A word paints a thousand pictures

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Translating is an art form (as far as I’m concerned anyway). Everyone thinks that translating is so easy and that all you need to do is speak a few languages and then fluidly alternate between English and German and French and Japanese. Gee, yes- that sounds like something I could do in my sleep, give me a real challenge.

God some people are ignorant! Firstly, that’s interpreting. And yes, there’s actually a difference between interpreting and translating, but that’s for another post/rant. Secondly, I’d like to see these people, who supposedly think that translating is a job any nit-wit could do, actually do it.

Yes, you there- the condescending person who believes being fluent in more than 2 languages is a fairly meager accomplishment; Step right up. The name of the game is “Is it still easy?” and here’s how it goes.

1. You read a text in your native tongue
2. You are given a target language, which you are then to translate the text into
3. You have to translate not just gist or rough ideas, but every word on the page
4. You will have to rephrase sentences so that they make sense in the target language
5. You must remember that grammar, syntax and tense are very important
6. You will more than likely have a deadline for this task (it is normally around the time when you slam your head down on the table)

Do you still want to play? …No? Didn’t think so!

I’m being jovial course, but I’m just trying to prove a point here. Translation -and the people who spend hours translating various products/documents/etc.- should be given credit where credit is due. It’s not something to be overlooked. I mean where would we be without the hard work of diligent translators, who enable discussions between different-speaking nations to take place; the translators who make sure that children (and probably grown-ups too) in China, Latvia, Spain and approximately 65 other countries can enjoy reading the Harry Potter books as well*; and the translators that provide accurate ingredient-lists for infinite foods, making sure you don’t have a reaction because you’re allergic to الفول السوداني (bet you didn’t know that was Arabic for ‘peanuts’; doesn’t exactly look like it now, does it?).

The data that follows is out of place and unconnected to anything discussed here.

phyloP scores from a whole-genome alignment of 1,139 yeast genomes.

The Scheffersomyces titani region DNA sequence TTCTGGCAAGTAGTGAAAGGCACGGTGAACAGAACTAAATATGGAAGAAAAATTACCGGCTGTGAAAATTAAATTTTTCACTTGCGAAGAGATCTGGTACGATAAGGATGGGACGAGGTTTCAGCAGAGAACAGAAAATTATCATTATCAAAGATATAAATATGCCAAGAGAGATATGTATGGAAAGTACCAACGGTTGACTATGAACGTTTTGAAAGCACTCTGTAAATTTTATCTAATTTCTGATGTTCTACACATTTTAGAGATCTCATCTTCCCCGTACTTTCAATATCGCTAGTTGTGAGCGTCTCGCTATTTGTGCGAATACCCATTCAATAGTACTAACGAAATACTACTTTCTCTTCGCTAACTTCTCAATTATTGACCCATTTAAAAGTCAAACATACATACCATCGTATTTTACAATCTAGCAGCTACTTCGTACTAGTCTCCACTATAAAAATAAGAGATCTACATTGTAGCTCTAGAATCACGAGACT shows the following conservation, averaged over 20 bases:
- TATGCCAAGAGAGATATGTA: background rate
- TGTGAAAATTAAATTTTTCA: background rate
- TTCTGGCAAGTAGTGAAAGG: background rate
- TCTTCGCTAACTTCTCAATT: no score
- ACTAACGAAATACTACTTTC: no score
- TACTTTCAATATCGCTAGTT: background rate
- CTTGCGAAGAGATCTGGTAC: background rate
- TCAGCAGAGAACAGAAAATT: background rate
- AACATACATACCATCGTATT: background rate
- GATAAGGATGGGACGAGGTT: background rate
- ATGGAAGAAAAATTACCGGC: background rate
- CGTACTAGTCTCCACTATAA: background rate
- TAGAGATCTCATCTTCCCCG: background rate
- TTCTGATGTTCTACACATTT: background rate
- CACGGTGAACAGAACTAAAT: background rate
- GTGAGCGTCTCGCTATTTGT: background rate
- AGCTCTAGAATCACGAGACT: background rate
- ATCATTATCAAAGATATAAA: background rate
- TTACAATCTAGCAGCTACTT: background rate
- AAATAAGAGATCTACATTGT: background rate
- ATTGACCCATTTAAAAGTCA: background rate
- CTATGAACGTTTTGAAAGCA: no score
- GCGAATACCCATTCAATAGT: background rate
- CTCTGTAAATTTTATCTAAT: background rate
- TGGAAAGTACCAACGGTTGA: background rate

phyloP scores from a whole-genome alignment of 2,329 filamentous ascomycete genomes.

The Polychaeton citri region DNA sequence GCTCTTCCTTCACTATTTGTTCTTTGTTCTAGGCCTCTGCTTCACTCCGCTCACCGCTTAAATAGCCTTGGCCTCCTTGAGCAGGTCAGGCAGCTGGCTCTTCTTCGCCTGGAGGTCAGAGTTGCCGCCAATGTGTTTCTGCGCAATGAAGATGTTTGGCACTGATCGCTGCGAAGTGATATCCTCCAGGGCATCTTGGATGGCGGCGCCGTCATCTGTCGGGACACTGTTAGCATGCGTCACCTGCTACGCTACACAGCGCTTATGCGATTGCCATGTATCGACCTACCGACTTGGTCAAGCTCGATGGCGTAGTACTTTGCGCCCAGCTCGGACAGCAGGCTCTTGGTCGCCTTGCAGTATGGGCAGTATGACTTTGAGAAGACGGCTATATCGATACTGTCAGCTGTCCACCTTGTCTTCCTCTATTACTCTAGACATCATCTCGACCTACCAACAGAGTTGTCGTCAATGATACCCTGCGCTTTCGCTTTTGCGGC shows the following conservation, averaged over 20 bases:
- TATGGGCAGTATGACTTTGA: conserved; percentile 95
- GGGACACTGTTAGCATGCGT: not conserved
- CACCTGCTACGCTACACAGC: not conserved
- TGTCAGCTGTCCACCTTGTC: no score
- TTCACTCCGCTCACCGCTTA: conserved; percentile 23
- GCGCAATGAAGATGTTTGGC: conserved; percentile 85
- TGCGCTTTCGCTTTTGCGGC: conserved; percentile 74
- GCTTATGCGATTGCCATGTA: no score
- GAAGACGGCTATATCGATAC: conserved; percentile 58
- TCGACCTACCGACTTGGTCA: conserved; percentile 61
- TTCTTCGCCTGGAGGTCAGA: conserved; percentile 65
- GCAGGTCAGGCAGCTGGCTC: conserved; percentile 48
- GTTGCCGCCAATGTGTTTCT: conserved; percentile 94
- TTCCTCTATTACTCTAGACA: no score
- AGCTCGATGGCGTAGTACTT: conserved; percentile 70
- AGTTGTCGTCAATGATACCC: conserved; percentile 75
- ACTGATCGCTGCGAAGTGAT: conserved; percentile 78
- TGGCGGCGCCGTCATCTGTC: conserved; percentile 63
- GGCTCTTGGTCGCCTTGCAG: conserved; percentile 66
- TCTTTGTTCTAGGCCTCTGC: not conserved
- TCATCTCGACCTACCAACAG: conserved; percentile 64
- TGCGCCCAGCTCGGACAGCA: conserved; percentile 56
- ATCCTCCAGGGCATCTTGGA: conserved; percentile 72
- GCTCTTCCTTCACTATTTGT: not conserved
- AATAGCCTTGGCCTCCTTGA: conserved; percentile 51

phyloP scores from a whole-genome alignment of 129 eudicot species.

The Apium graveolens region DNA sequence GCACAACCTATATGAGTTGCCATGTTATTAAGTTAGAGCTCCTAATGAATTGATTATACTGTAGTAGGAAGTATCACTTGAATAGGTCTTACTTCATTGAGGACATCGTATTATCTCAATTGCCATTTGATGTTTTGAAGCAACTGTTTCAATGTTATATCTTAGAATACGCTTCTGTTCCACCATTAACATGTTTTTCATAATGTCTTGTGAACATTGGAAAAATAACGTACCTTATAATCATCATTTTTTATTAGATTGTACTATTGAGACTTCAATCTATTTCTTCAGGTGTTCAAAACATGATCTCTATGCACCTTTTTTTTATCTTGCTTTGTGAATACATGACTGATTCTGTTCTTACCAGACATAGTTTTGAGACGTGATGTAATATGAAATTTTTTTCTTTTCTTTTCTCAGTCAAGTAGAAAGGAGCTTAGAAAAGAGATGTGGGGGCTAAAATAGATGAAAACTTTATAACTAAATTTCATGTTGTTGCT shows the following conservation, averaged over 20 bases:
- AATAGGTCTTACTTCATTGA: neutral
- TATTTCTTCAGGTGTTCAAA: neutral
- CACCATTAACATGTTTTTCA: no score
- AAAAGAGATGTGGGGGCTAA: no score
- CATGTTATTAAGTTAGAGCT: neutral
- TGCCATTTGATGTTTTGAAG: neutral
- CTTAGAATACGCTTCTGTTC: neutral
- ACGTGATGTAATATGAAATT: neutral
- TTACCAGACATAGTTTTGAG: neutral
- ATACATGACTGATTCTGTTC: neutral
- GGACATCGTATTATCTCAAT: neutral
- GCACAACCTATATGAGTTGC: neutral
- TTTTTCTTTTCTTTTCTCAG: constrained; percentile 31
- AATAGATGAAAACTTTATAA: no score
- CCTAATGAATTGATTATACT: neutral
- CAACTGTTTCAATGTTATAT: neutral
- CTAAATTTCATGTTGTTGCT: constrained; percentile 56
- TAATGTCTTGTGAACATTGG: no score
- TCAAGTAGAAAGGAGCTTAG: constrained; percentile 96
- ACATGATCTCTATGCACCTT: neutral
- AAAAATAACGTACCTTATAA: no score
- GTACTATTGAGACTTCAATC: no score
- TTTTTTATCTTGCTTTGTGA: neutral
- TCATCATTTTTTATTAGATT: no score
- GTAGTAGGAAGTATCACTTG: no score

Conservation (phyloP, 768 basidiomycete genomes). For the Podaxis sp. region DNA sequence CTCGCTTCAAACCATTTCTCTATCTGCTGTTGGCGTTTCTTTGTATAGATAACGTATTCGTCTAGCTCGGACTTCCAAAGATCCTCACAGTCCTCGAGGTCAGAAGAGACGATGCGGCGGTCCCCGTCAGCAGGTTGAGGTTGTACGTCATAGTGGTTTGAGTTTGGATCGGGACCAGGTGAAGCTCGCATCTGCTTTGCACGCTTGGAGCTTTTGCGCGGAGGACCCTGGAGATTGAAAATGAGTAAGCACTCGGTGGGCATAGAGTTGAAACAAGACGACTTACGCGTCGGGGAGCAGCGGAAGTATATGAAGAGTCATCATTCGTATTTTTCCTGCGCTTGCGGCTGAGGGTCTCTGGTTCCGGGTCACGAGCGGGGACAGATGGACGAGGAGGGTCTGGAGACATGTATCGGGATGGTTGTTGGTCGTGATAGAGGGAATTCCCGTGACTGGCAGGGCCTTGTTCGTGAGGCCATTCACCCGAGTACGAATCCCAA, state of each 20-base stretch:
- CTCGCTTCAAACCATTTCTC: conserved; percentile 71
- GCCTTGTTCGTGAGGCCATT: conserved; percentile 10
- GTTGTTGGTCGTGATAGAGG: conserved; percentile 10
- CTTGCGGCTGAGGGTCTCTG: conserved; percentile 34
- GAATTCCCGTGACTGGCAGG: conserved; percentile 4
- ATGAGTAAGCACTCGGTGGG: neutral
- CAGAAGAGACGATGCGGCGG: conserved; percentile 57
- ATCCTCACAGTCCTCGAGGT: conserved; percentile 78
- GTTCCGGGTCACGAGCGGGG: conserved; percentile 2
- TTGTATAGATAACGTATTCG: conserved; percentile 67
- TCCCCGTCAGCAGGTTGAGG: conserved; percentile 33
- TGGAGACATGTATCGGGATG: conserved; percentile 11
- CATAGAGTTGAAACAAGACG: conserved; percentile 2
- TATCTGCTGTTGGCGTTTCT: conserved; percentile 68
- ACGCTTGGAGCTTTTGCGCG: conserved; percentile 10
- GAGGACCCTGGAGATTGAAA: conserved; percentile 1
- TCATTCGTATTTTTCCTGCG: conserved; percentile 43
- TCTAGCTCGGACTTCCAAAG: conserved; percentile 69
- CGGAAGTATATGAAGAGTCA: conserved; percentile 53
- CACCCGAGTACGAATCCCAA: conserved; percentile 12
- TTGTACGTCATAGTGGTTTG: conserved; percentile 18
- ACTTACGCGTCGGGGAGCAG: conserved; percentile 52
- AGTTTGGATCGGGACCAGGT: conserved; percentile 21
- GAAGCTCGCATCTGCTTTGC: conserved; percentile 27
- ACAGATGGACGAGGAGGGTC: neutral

*I’ve just realized that that sounds like I enjoyed the Harry Potter books myself and I feel I should point out here that I did not. Well, it wasn’t even so much that I didn’t enjoy them… Just that they were coming to the cinema in film-form faster than I was reading the books, so there didn’t really seem much point!

Anyhoo, my point is (and yes there is a point nestled beneath all this aggressive Irishness!) that translating is not for the faint-hearted. It is a process which requires much skill, knowledge and patience on the part of the translator. It doesn’t take much to say something eloquently in your own language, but it takes a lot more to say phrase it just as poignantly in another.

Sincerely,

All translators (nah, just Claire) 😉 xx

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6 Comments (+add yours?)

  1. kuehnetranslates
    Mar 12, 2013 @ 12:19:25

    Right on! And just for a bit of translator trivia, Harry Potter was even translated for the US market.

    Reply

  2. Zyriacus
    Mar 12, 2013 @ 12:30:26

    Absolutely correct. Reading a manual for a simple kitchen appliance “translated” from Japanese into German may drive you insane. At the end of the first paragraph you will have found out clearly that the translator may have had his focus on literature or lyric, but is unable to convey simple concepts of nuts, bolts, and washers. The simple knowledge of a language does not necessarily make you a good translator, but you have to have secondary knowledge in the different areas you will have to work in.

    Reply

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